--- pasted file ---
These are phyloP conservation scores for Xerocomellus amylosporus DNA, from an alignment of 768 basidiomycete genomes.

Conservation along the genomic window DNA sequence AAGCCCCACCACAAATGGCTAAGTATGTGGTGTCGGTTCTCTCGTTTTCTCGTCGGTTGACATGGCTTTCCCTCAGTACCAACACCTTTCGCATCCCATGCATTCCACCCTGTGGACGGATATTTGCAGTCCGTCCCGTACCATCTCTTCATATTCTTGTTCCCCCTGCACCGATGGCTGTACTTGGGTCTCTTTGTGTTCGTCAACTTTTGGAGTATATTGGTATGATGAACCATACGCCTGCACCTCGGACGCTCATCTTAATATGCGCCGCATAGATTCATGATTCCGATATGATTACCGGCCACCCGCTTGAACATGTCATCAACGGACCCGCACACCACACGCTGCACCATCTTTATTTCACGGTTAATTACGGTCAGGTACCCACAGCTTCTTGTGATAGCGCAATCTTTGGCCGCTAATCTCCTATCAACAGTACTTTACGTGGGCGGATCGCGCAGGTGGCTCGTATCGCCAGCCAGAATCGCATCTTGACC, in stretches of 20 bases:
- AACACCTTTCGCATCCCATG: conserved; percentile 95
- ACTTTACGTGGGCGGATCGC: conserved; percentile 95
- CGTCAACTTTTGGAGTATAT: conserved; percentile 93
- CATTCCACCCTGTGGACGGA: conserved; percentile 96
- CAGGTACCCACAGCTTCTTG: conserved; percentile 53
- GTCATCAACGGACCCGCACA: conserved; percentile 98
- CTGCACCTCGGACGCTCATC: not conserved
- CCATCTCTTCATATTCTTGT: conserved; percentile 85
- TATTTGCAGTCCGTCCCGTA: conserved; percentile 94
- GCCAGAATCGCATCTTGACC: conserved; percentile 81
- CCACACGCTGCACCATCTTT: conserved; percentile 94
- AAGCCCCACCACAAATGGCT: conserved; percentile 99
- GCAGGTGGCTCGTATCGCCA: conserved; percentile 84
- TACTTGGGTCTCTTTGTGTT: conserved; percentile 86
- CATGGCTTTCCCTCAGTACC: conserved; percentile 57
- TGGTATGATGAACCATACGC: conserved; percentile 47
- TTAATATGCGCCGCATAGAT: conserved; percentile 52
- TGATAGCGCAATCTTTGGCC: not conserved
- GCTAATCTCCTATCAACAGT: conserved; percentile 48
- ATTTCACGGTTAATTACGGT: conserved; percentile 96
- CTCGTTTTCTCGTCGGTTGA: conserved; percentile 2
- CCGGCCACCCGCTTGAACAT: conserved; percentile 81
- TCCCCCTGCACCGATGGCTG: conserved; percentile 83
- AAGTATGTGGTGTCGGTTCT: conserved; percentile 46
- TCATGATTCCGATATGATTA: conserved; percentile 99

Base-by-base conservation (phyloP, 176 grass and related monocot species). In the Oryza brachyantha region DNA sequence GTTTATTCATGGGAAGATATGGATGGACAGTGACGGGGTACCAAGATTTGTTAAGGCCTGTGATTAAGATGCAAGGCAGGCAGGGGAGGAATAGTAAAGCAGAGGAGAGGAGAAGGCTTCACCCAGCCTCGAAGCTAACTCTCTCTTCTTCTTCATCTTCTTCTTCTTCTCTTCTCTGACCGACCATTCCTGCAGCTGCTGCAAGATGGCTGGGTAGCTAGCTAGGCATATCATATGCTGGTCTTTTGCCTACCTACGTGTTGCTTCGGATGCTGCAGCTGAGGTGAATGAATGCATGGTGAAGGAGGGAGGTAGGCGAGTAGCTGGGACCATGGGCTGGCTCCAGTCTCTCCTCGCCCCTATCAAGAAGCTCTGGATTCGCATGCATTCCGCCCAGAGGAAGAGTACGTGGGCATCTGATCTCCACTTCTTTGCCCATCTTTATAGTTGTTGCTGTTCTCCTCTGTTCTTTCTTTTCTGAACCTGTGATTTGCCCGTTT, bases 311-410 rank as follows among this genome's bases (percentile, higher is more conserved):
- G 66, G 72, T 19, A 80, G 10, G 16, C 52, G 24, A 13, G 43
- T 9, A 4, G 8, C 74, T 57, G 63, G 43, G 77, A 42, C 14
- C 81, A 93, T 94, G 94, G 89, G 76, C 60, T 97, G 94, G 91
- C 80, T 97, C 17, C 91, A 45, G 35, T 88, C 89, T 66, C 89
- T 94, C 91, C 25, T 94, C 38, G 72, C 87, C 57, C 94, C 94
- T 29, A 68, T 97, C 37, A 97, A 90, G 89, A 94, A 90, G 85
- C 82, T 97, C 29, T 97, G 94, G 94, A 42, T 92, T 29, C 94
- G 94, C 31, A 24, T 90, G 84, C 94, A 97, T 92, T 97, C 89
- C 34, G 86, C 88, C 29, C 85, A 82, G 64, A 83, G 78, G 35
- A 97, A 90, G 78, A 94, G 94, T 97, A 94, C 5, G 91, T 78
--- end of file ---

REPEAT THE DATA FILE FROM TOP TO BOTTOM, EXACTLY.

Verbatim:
These are phyloP conservation scores for Xerocomellus amylosporus DNA, from an alignment of 768 basidiomycete genomes.

Conservation along the genomic window DNA sequence AAGCCCCACCACAAATGGCTAAGTATGTGGTGTCGGTTCTCTCGTTTTCTCGTCGGTTGACATGGCTTTCCCTCAGTACCAACACCTTTCGCATCCCATGCATTCCACCCTGTGGACGGATATTTGCAGTCCGTCCCGTACCATCTCTTCATATTCTTGTTCCCCCTGCACCGATGGCTGTACTTGGGTCTCTTTGTGTTCGTCAACTTTTGGAGTATATTGGTATGATGAACCATACGCCTGCACCTCGGACGCTCATCTTAATATGCGCCGCATAGATTCATGATTCCGATATGATTACCGGCCACCCGCTTGAACATGTCATCAACGGACCCGCACACCACACGCTGCACCATCTTTATTTCACGGTTAATTACGGTCAGGTACCCACAGCTTCTTGTGATAGCGCAATCTTTGGCCGCTAATCTCCTATCAACAGTACTTTACGTGGGCGGATCGCGCAGGTGGCTCGTATCGCCAGCCAGAATCGCATCTTGACC, in stretches of 20 bases:
- AACACCTTTCGCATCCCATG: conserved; percentile 95
- ACTTTACGTGGGCGGATCGC: conserved; percentile 95
- CGTCAACTTTTGGAGTATAT: conserved; percentile 93
- CATTCCACCCTGTGGACGGA: conserved; percentile 96
- CAGGTACCCACAGCTTCTTG: conserved; percentile 53
- GTCATCAACGGACCCGCACA: conserved; percentile 98
- CTGCACCTCGGACGCTCATC: not conserved
- CCATCTCTTCATATTCTTGT: conserved; percentile 85
- TATTTGCAGTCCGTCCCGTA: conserved; percentile 94
- GCCAGAATCGCATCTTGACC: conserved; percentile 81
- CCACACGCTGCACCATCTTT: conserved; percentile 94
- AAGCCCCACCACAAATGGCT: conserved; percentile 99
- GCAGGTGGCTCGTATCGCCA: conserved; percentile 84
- TACTTGGGTCTCTTTGTGTT: conserved; percentile 86
- CATGGCTTTCCCTCAGTACC: conserved; percentile 57
- TGGTATGATGAACCATACGC: conserved; percentile 47
- TTAATATGCGCCGCATAGAT: conserved; percentile 52
- TGATAGCGCAATCTTTGGCC: not conserved
- GCTAATCTCCTATCAACAGT: conserved; percentile 48
- ATTTCACGGTTAATTACGGT: conserved; percentile 96
- CTCGTTTTCTCGTCGGTTGA: conserved; percentile 2
- CCGGCCACCCGCTTGAACAT: conserved; percentile 81
- TCCCCCTGCACCGATGGCTG: conserved; percentile 83
- AAGTATGTGGTGTCGGTTCT: conserved; percentile 46
- TCATGATTCCGATATGATTA: conserved; percentile 99

Base-by-base conservation (phyloP, 176 grass and related monocot species). In the Oryza brachyantha region DNA sequence GTTTATTCATGGGAAGATATGGATGGACAGTGACGGGGTACCAAGATTTGTTAAGGCCTGTGATTAAGATGCAAGGCAGGCAGGGGAGGAATAGTAAAGCAGAGGAGAGGAGAAGGCTTCACCCAGCCTCGAAGCTAACTCTCTCTTCTTCTTCATCTTCTTCTTCTTCTCTTCTCTGACCGACCATTCCTGCAGCTGCTGCAAGATGGCTGGGTAGCTAGCTAGGCATATCATATGCTGGTCTTTTGCCTACCTACGTGTTGCTTCGGATGCTGCAGCTGAGGTGAATGAATGCATGGTGAAGGAGGGAGGTAGGCGAGTAGCTGGGACCATGGGCTGGCTCCAGTCTCTCCTCGCCCCTATCAAGAAGCTCTGGATTCGCATGCATTCCGCCCAGAGGAAGAGTACGTGGGCATCTGATCTCCACTTCTTTGCCCATCTTTATAGTTGTTGCTGTTCTCCTCTGTTCTTTCTTTTCTGAACCTGTGATTTGCCCGTTT, bases 311-410 rank as follows among this genome's bases (percentile, higher is more conserved):
- G 66, G 72, T 19, A 80, G 10, G 16, C 52, G 24, A 13, G 43
- T 9, A 4, G 8, C 74, T 57, G 63, G 43, G 77, A 42, C 14
- C 81, A 93, T 94, G 94, G 89, G 76, C 60, T 97, G 94, G 91
- C 80, T 97, C 17, C 91, A 45, G 35, T 88, C 89, T 66, C 89
- T 94, C 91, C 25, T 94, C 38, G 72, C 87, C 57, C 94, C 94
- T 29, A 68, T 97, C 37, A 97, A 90, G 89, A 94, A 90, G 85
- C 82, T 97, C 29, T 97, G 94, G 94, A 42, T 92, T 29, C 94
- G 94, C 31, A 24, T 90, G 84, C 94, A 97, T 92, T 97, C 89
- C 34, G 86, C 88, C 29, C 85, A 82, G 64, A 83, G 78, G 35
- A 97, A 90, G 78, A 94, G 94, T 97, A 94, C 5, G 91, T 78